The Queen of Egypt is expressing her irritation at someone by giving them the side-eye. We tend to picture ancient Egyptian royalty as looking stoic all the time (much like what you see in their artistic portrayals), so it’s always amusing to give them more intense expressions like this.
It’s a simple yet fun doodle of a prehistoric chick with an Afro. ‘Nuff said.
This is the colored version of an earlier drawing I did of my two characters from the 1940s, Bernice Smith and Howard Thompson. Originally, Bernice was supposed to be a woman who would go on to become one of the Tuskegee Airmen, but I later learned that there wouldn’t have been any female Tuskegee pilots. Still, I thought she and Howard made for a cute couple and wanted to give them some color and a background.
By the way, I absolutely love how Egyptian-esque art deco designs often appear.
After doing so many paleo-themed pictures lately, I wanted to return to ancient Egypt for a bit by doodling this portrait of the female Pharaoh Hatshepsut. I used to draw this woman all the time, but it feels like it’s been a while since I last did so. However, I think this is the first time I did a drawing of Hatshepsut with her the false beard of her office attached.
I wanted to flesh out Bernice Smith, my Tuskegee Airwoman character, a bit more by drawing her with her boyfriend Horace Thompson. Horace, a professor of paleontology at the University of Pennsylvania, is actually the more brash and adventurous of the pair, in contrast to the naturally shy and reserved Bernice. In fact, the reason Bernice pursues an aviation career at the first place is to impress Horace, who would like her to show more boldness and take more risks. Little could either of them anticipate exactly what dangers she would find herself confronting…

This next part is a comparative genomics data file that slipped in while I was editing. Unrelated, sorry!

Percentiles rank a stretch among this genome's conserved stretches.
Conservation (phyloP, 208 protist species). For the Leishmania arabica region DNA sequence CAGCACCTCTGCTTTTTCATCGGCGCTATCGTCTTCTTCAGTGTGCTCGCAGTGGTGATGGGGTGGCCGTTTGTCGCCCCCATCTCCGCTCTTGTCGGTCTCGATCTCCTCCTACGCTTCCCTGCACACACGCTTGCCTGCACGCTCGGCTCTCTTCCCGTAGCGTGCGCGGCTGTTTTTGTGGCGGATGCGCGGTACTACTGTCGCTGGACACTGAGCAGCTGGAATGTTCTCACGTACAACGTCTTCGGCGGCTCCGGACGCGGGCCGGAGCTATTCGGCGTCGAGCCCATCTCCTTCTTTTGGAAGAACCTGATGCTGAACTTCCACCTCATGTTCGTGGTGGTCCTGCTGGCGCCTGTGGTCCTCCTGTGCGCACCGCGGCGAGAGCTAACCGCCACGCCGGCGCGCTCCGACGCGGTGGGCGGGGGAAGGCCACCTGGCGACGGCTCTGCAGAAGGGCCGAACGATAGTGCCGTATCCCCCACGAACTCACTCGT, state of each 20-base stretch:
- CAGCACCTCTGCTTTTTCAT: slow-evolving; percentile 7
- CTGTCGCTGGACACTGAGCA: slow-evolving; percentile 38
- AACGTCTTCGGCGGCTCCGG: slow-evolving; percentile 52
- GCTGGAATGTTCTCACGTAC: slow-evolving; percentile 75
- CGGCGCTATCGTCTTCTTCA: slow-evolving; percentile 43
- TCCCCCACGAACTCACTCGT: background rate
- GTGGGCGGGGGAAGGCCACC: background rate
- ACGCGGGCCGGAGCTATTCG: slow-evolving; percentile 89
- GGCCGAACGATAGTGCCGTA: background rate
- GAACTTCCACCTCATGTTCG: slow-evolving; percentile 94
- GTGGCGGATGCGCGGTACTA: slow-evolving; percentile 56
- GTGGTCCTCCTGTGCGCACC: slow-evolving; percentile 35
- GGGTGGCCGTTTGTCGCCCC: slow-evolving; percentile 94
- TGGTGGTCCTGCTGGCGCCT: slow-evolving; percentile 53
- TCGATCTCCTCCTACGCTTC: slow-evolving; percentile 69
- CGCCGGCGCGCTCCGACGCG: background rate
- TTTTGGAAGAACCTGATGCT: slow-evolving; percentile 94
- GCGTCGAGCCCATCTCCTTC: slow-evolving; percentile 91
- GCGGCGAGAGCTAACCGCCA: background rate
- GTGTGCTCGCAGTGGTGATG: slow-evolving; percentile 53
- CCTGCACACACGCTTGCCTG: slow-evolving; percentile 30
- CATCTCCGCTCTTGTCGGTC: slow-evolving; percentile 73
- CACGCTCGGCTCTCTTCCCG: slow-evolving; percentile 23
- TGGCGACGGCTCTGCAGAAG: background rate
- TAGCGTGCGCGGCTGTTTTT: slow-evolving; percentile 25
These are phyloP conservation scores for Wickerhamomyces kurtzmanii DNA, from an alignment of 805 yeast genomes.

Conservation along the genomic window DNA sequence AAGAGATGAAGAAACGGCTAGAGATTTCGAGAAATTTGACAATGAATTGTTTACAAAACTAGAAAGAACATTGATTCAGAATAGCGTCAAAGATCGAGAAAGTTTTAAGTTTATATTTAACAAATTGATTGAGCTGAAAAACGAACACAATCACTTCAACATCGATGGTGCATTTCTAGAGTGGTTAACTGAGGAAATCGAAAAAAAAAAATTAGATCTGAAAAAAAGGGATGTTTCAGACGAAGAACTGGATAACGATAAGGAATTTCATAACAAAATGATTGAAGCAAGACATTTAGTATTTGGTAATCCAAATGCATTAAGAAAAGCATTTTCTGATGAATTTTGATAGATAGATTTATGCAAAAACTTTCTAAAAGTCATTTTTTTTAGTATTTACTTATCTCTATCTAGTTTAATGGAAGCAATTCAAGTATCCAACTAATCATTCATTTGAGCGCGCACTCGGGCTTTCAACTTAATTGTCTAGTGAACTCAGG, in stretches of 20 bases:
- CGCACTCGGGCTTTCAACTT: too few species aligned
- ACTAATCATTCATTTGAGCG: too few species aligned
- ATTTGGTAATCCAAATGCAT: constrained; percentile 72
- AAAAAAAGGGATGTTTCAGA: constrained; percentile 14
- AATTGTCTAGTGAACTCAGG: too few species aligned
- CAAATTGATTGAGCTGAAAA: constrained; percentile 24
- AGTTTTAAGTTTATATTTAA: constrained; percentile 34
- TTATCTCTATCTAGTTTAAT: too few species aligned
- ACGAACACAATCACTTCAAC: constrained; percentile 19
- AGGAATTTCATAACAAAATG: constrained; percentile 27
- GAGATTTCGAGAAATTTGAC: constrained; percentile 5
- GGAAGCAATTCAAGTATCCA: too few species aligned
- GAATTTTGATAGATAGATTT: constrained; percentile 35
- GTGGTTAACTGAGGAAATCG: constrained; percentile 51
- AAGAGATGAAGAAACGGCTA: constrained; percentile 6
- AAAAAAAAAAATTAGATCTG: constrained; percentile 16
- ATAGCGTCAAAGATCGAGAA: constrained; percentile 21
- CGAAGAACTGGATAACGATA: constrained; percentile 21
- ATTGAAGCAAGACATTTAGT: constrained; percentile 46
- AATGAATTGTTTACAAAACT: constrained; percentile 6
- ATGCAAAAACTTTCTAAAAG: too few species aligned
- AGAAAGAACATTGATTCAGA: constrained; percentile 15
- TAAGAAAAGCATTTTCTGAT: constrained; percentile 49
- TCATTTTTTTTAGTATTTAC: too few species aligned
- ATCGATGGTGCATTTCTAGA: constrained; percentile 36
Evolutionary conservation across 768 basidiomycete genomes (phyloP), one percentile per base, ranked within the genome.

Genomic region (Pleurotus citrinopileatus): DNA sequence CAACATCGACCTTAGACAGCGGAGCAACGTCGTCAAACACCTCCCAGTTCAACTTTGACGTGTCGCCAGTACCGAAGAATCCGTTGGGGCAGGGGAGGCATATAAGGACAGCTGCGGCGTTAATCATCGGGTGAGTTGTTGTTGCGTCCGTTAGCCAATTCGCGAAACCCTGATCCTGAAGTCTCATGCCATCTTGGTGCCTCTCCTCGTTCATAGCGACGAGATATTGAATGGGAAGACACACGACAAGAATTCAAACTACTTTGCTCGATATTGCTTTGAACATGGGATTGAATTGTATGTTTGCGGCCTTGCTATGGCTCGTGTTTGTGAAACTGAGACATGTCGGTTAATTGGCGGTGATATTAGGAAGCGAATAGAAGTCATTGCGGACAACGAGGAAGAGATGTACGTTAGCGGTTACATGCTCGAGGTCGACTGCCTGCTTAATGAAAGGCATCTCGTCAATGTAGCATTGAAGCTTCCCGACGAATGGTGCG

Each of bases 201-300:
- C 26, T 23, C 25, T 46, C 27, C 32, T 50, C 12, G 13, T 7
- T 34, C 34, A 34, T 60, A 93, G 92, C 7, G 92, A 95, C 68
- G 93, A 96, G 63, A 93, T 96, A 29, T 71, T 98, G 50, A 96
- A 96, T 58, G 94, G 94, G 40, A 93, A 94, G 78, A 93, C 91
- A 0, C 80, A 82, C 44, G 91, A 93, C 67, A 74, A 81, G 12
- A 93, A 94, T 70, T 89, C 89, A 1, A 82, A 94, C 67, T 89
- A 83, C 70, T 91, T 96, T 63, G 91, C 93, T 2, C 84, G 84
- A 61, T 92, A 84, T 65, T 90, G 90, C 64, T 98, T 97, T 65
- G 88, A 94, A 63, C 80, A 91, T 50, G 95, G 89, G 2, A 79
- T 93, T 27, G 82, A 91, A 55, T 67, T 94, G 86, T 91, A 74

By the way, while a pairing like this might seem unlikely for the 1940s, Horace’s home state of Pennsylvania is one of few in the US that had repealed its anti-miscegenation laws before 1887 (most of the rest of the country would only catch up between 1948 and 1967).
The drawing you see here came illustrates a little story idea I developed about an African-American aviatrix named Bernice Smith, who would serve as one of the Tuskegee Airmen in WWII. Inspired by real-life early female pilots like Bessie Coleman and Amelia Earhart, Bernice was going to crash-land into this lost continent of dinosaurs and other prehistoric wildlife somewhere in the Bermuda Triangle. And much like Earhart, she would have to survive as a castaway in this hostile environment while awaiting her rescue.
It might end up a bit of a silly throwaway idea (I’m not even sure there were female pilots among the Tuskegee Airmen), but I still wanted to get it out somehow.
A “cavegirl” sort of character watches a Tyrannosaurus and Triceratops battle while hiding behind a tree. It must be a frightful thing to witness close up, but whoever wins, she’ll have plenty to scavenge from the loser’s carcass.
And yes, I got the idea from a scene in the old caveman movie One Million Years BC, wherein Raquel Welch and John Richardson’s characters hide from a battle between a Triceratops and a Ceratosaurus.